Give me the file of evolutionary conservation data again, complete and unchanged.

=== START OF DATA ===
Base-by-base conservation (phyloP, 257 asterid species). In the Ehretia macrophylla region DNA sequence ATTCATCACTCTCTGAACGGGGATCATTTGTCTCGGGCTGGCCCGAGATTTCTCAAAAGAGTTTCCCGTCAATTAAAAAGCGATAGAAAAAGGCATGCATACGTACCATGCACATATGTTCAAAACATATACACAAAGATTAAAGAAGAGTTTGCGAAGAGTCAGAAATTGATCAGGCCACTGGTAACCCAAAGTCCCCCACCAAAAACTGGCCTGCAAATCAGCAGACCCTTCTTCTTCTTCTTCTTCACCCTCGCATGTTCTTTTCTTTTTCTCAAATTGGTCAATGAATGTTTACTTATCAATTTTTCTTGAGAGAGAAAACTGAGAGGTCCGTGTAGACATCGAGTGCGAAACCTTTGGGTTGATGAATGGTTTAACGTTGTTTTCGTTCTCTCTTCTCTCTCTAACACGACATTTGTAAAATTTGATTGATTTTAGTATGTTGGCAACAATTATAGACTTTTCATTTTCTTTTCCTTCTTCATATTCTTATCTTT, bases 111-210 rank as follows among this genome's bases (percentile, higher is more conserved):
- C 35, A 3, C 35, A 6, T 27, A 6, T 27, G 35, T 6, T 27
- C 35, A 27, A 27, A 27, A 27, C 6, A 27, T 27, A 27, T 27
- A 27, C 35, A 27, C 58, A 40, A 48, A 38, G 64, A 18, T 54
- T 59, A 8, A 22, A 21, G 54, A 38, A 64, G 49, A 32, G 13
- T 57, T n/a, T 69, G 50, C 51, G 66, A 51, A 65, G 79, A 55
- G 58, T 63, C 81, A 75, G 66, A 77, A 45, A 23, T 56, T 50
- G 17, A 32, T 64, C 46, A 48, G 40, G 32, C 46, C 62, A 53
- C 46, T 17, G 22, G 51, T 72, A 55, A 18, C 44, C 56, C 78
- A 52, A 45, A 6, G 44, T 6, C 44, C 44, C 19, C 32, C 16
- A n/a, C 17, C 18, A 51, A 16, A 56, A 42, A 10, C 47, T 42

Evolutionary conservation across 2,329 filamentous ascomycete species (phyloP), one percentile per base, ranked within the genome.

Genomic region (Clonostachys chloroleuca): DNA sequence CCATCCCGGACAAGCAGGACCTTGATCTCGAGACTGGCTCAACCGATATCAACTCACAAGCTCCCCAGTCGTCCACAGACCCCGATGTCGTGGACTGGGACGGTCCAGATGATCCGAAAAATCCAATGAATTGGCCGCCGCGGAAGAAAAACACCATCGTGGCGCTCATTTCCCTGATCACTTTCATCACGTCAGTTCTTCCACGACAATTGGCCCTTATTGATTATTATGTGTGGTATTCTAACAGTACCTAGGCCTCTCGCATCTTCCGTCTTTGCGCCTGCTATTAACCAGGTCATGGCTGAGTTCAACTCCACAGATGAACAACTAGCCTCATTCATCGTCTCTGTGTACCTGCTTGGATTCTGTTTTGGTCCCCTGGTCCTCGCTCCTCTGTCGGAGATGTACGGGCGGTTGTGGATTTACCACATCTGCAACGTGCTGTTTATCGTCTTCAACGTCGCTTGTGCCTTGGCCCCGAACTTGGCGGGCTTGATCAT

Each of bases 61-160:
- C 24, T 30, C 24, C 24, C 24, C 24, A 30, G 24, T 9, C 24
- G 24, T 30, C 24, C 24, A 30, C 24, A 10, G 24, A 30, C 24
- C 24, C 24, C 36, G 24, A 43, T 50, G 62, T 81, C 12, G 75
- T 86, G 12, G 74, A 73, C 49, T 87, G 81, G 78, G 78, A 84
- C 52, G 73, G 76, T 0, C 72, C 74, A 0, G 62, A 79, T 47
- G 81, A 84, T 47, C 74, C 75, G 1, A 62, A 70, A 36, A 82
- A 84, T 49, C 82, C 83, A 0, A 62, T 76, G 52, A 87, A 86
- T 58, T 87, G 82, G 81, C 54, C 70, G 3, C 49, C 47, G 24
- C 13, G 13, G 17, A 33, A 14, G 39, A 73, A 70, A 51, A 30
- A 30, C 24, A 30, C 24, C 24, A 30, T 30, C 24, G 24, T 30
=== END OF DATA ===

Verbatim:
Base-by-base conservation (phyloP, 257 asterid species). In the Ehretia macrophylla region DNA sequence ATTCATCACTCTCTGAACGGGGATCATTTGTCTCGGGCTGGCCCGAGATTTCTCAAAAGAGTTTCCCGTCAATTAAAAAGCGATAGAAAAAGGCATGCATACGTACCATGCACATATGTTCAAAACATATACACAAAGATTAAAGAAGAGTTTGCGAAGAGTCAGAAATTGATCAGGCCACTGGTAACCCAAAGTCCCCCACCAAAAACTGGCCTGCAAATCAGCAGACCCTTCTTCTTCTTCTTCTTCACCCTCGCATGTTCTTTTCTTTTTCTCAAATTGGTCAATGAATGTTTACTTATCAATTTTTCTTGAGAGAGAAAACTGAGAGGTCCGTGTAGACATCGAGTGCGAAACCTTTGGGTTGATGAATGGTTTAACGTTGTTTTCGTTCTCTCTTCTCTCTCTAACACGACATTTGTAAAATTTGATTGATTTTAGTATGTTGGCAACAATTATAGACTTTTCATTTTCTTTTCCTTCTTCATATTCTTATCTTT, bases 111-210 rank as follows among this genome's bases (percentile, higher is more conserved):
- C 35, A 3, C 35, A 6, T 27, A 6, T 27, G 35, T 6, T 27
- C 35, A 27, A 27, A 27, A 27, C 6, A 27, T 27, A 27, T 27
- A 27, C 35, A 27, C 58, A 40, A 48, A 38, G 64, A 18, T 54
- T 59, A 8, A 22, A 21, G 54, A 38, A 64, G 49, A 32, G 13
- T 57, T n/a, T 69, G 50, C 51, G 66, A 51, A 65, G 79, A 55
- G 58, T 63, C 81, A 75, G 66, A 77, A 45, A 23, T 56, T 50
- G 17, A 32, T 64, C 46, A 48, G 40, G 32, C 46, C 62, A 53
- C 46, T 17, G 22, G 51, T 72, A 55, A 18, C 44, C 56, C 78
- A 52, A 45, A 6, G 44, T 6, C 44, C 44, C 19, C 32, C 16
- A n/a, C 17, C 18, A 51, A 16, A 56, A 42, A 10, C 47, T 42

Evolutionary conservation across 2,329 filamentous ascomycete species (phyloP), one percentile per base, ranked within the genome.

Genomic region (Clonostachys chloroleuca): DNA sequence CCATCCCGGACAAGCAGGACCTTGATCTCGAGACTGGCTCAACCGATATCAACTCACAAGCTCCCCAGTCGTCCACAGACCCCGATGTCGTGGACTGGGACGGTCCAGATGATCCGAAAAATCCAATGAATTGGCCGCCGCGGAAGAAAAACACCATCGTGGCGCTCATTTCCCTGATCACTTTCATCACGTCAGTTCTTCCACGACAATTGGCCCTTATTGATTATTATGTGTGGTATTCTAACAGTACCTAGGCCTCTCGCATCTTCCGTCTTTGCGCCTGCTATTAACCAGGTCATGGCTGAGTTCAACTCCACAGATGAACAACTAGCCTCATTCATCGTCTCTGTGTACCTGCTTGGATTCTGTTTTGGTCCCCTGGTCCTCGCTCCTCTGTCGGAGATGTACGGGCGGTTGTGGATTTACCACATCTGCAACGTGCTGTTTATCGTCTTCAACGTCGCTTGTGCCTTGGCCCCGAACTTGGCGGGCTTGATCAT

Each of bases 61-160:
- C 24, T 30, C 24, C 24, C 24, C 24, A 30, G 24, T 9, C 24
- G 24, T 30, C 24, C 24, A 30, C 24, A 10, G 24, A 30, C 24
- C 24, C 24, C 36, G 24, A 43, T 50, G 62, T 81, C 12, G 75
- T 86, G 12, G 74, A 73, C 49, T 87, G 81, G 78, G 78, A 84
- C 52, G 73, G 76, T 0, C 72, C 74, A 0, G 62, A 79, T 47
- G 81, A 84, T 47, C 74, C 75, G 1, A 62, A 70, A 36, A 82
- A 84, T 49, C 82, C 83, A 0, A 62, T 76, G 52, A 87, A 86
- T 58, T 87, G 82, G 81, C 54, C 70, G 3, C 49, C 47, G 24
- C 13, G 13, G 17, A 33, A 14, G 39, A 73, A 70, A 51, A 30
- A 30, C 24, A 30, C 24, C 24, A 30, T 30, C 24, G 24, T 30